This Article proceeds in two parts. Part II traces the Warren Court's effort to establish a broad and robust right to counsel as it emerged in the 1960s. Part II then transitions to Strickland and explores how a majority of the Court concluded that an experienced attorney who felt "hopeless" about the chances of saving his client's life nevertheless provided constitutionally competent defense representation. To collectively do so, Part II considers the social and judicial climates leading up to 1984 and reviews the Justices' private Strickland papers, the Court's exchange of Strickland-related memoranda, and the parties' briefs and oral arguments.

Part III then argues that Strickland's backlash against the Warren Court's view of the right to counsel is best seen in the last section of the Strickland opinion. In Part V of Strickland, Justice O'Connor fascinatingly concluded that David Washington received effective assistance from his trial attorney, William Tunkey, despite her colleagues' vote at the Conference following oral argument to simply remand. A detailed look at the analytical assertions in Part V, alongside Justice O'Connor's voting history in right-to-counsel cases, explains why she sought-on her own-to undo the Warren Court's approach to the right to counsel. Properly understanding Strickland in this broader historical context reveals new and previously undiscovered reasons for the current Court to demand more from criminal defense representation.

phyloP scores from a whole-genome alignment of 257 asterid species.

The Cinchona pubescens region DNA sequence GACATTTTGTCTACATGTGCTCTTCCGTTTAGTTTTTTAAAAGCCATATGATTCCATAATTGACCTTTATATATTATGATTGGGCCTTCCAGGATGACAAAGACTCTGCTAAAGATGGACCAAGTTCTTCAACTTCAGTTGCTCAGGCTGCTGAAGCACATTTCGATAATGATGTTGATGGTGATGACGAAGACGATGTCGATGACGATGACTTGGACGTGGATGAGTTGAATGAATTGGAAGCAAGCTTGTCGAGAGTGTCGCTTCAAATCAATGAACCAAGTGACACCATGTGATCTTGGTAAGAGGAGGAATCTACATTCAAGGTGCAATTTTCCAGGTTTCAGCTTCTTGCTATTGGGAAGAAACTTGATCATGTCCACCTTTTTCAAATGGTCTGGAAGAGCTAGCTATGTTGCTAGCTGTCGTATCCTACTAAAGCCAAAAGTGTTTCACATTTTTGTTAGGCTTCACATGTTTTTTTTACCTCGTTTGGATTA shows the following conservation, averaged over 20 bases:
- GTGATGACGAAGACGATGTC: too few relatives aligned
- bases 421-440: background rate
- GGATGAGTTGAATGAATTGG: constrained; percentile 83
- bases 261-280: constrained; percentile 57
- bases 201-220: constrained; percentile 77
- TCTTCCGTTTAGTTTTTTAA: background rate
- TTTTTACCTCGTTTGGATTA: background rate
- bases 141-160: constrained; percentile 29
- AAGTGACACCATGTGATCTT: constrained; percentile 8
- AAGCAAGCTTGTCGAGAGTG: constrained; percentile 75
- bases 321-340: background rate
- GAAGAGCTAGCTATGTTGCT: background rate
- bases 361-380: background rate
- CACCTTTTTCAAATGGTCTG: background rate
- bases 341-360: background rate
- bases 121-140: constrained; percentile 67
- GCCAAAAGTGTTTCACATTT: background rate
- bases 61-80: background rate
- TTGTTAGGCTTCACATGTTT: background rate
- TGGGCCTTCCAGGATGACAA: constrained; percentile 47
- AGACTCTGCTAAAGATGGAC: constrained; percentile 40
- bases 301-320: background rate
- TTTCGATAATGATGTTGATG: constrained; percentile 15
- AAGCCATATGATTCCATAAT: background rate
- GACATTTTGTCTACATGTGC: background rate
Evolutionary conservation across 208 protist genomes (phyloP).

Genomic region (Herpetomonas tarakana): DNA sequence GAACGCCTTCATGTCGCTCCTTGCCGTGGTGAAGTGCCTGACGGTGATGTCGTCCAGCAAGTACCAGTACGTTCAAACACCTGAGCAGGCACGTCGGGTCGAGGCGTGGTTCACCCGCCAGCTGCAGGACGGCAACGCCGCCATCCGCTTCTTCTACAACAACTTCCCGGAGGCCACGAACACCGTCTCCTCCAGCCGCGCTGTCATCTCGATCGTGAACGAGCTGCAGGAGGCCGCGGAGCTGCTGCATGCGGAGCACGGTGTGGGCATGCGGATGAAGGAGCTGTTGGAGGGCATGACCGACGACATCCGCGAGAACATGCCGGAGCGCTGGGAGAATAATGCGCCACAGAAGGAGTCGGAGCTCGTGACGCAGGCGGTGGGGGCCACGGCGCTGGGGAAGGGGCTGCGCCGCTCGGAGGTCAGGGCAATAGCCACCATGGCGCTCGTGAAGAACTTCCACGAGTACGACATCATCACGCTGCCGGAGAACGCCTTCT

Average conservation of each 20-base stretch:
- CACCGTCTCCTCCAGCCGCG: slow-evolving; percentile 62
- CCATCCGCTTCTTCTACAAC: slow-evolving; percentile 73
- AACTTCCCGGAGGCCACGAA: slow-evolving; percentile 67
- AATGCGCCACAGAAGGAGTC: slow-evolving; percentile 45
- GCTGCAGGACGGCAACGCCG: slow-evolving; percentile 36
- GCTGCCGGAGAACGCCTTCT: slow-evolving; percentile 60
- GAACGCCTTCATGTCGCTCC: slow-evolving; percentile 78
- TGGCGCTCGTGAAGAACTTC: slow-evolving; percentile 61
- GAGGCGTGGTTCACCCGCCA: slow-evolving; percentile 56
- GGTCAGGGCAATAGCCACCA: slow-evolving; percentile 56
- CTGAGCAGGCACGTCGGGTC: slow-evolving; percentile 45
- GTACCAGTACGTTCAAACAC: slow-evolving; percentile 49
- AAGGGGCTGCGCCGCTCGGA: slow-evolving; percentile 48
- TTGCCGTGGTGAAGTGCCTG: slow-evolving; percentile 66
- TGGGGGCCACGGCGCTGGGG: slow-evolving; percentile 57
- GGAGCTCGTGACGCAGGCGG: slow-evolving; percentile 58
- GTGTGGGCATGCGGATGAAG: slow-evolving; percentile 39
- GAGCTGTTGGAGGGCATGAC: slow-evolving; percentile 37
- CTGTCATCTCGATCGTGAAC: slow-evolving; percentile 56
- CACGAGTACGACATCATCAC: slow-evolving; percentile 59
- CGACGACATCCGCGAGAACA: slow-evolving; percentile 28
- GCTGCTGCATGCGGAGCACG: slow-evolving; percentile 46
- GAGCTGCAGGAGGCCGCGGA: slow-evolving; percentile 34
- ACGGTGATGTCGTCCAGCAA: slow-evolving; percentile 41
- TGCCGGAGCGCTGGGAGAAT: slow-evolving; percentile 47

The journey to Strickland follows a non-linear path that, at best, is dark and poorly marked. This Part seeks to clarify Strickland's origins and, in doing so, thematically proposes that the result in Strickland was preordained, in large part because a change in Court personnel brought with it a change in the Court's attitude toward the Sixth Amendment. Section II.A explores the impact of the Supreme Court's composition on the Sixth Amendment right to counsel in the years preceding Strickland. Building on section II.A, section II.B explores the Strickland opinion itself in more depth.

A. The Journey to Strickland

The right to counsel exists in the Sixth Amendment, which provides, "In all criminal prosecutions, the accused shall enjoy the right . . . to have the Assistance of Counsel for his defense."(fn16) On June 6, 1983, the date upon which the Supreme Court granted the State's writ of certiorari in Strickland,(fn17) the strength of the Sixth Amendment's right to counsel diminished. Some historical context is necessary to understand how.